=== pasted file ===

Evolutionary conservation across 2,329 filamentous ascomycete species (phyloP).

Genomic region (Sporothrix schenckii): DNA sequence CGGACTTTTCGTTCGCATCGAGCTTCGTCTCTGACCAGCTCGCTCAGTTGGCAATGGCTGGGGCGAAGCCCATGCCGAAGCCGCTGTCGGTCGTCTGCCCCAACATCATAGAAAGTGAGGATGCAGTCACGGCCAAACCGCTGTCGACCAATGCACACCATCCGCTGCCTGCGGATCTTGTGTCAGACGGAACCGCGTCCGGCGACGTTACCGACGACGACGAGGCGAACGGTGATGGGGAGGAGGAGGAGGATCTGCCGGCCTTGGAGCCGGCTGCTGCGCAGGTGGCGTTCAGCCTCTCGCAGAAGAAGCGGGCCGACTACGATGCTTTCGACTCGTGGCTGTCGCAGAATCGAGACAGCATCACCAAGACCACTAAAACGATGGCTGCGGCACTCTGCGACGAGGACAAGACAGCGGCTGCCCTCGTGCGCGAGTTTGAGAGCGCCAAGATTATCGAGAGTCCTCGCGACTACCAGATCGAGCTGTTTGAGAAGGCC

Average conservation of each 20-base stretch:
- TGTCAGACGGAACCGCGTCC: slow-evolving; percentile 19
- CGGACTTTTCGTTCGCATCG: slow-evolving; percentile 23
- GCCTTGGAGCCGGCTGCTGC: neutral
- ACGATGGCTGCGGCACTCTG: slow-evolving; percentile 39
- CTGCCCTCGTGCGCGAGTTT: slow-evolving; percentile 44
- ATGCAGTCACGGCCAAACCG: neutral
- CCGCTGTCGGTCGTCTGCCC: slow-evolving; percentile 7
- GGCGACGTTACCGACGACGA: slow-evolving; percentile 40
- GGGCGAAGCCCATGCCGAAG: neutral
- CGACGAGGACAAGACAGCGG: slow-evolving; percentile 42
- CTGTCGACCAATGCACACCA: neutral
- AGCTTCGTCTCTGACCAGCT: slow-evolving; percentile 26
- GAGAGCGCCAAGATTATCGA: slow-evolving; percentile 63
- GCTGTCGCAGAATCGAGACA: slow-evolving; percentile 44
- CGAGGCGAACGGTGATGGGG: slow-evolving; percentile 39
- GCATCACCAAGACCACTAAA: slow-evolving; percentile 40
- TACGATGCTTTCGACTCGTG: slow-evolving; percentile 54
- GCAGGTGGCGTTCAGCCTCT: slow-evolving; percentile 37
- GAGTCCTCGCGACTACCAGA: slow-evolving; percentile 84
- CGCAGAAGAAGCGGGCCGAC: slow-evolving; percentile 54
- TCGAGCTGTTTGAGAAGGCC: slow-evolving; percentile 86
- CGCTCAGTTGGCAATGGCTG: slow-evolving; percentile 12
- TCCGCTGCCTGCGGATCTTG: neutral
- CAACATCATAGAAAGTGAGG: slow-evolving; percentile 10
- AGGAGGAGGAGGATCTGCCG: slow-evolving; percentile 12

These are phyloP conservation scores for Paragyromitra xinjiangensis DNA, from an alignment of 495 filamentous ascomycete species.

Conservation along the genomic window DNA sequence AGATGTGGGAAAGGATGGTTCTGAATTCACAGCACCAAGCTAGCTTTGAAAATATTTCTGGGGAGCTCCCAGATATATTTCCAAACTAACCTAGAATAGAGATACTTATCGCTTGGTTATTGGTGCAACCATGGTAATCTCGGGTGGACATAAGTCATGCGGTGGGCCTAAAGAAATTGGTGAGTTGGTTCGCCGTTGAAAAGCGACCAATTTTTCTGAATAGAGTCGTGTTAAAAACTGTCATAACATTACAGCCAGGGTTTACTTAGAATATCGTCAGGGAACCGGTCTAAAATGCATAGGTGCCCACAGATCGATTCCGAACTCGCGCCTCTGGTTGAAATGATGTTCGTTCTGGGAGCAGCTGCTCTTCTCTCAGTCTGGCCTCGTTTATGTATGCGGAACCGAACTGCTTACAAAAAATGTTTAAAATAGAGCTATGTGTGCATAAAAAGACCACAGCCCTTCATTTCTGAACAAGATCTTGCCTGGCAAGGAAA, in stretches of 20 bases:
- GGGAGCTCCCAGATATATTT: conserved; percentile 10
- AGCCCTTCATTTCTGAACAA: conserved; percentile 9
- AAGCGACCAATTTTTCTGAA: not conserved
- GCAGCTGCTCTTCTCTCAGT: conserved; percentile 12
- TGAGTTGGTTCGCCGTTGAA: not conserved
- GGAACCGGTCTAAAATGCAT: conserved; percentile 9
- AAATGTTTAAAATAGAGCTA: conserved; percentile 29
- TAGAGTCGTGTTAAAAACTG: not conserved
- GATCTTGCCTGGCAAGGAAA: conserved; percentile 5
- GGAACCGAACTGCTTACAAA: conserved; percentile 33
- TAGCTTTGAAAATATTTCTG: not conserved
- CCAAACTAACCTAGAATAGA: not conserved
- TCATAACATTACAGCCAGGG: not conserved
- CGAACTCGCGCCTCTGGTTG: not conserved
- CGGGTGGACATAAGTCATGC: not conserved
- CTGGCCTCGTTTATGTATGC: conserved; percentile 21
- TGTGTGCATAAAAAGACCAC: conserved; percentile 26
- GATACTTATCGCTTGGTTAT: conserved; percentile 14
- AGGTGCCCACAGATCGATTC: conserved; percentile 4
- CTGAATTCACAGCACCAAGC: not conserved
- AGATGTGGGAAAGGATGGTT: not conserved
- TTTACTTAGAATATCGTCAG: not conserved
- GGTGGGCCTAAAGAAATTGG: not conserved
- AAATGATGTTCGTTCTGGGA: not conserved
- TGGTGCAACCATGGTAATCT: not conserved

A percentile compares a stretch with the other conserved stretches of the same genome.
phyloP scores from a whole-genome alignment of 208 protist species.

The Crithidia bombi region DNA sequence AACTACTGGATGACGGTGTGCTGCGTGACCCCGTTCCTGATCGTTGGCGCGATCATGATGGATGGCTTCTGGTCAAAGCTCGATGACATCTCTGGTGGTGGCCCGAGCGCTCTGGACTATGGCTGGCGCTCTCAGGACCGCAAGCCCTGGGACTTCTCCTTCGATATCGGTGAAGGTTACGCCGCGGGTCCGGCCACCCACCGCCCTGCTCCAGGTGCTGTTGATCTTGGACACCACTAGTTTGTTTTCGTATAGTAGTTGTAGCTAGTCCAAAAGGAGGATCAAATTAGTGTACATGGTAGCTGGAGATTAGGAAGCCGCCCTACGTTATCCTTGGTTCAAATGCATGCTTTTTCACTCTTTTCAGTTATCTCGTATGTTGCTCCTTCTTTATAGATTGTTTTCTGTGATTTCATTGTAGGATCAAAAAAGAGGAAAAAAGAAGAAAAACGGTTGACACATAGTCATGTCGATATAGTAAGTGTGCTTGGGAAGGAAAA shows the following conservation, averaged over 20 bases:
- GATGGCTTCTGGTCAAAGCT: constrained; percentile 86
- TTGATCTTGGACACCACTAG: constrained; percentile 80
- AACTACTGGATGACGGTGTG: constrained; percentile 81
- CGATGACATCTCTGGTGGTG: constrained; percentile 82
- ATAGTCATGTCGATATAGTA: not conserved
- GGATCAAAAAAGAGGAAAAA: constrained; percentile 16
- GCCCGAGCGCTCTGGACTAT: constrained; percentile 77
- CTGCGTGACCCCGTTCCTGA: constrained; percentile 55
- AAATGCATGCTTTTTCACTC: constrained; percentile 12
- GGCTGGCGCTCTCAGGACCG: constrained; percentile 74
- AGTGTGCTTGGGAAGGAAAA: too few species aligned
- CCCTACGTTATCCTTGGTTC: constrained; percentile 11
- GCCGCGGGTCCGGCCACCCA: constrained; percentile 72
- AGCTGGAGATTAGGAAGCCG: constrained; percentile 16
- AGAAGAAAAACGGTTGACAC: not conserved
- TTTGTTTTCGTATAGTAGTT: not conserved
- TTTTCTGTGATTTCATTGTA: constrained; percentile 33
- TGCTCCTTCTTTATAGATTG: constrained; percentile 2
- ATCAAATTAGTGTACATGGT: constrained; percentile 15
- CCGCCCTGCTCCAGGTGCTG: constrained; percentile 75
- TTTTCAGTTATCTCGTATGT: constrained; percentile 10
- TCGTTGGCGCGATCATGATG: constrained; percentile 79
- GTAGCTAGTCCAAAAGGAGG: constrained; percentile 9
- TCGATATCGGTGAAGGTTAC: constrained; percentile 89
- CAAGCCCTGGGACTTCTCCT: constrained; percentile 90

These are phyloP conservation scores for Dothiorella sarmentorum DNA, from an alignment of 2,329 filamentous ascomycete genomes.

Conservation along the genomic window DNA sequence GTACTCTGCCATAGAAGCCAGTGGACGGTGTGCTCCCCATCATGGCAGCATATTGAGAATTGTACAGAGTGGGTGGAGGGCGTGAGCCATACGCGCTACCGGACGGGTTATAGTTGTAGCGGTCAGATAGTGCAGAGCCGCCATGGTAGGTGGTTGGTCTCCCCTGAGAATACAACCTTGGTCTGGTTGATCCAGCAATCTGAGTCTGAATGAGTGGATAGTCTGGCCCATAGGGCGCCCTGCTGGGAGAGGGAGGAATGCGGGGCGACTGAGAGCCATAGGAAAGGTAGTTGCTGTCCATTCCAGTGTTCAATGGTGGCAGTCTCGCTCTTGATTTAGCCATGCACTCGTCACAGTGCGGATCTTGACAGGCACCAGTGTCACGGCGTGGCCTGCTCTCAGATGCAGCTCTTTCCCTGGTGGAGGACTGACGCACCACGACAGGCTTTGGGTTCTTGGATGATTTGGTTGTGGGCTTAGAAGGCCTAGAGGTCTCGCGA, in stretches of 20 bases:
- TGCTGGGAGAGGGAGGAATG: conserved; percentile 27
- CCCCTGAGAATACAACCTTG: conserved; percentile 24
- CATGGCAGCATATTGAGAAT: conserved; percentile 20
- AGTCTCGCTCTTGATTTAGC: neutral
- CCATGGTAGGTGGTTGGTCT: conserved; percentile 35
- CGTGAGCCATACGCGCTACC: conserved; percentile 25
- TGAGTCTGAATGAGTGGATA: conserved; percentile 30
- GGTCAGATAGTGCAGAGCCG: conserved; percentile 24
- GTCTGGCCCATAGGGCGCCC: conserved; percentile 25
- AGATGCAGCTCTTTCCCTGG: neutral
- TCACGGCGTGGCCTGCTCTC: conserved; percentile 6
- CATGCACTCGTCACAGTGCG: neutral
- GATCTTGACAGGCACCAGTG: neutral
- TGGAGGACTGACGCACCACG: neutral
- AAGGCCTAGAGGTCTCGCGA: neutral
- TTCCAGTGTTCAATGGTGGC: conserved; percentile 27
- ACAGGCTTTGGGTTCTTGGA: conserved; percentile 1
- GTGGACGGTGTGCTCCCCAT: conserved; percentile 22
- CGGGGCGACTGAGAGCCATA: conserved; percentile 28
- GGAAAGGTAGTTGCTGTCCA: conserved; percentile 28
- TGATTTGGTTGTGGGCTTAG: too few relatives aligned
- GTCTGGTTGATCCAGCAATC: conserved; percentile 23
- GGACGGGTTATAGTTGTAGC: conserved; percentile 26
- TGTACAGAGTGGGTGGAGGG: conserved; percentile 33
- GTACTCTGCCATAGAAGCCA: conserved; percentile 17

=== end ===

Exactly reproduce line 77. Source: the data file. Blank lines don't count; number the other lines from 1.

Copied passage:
- ATCAAATTAGTGTACATGGT: constrained; percentile 15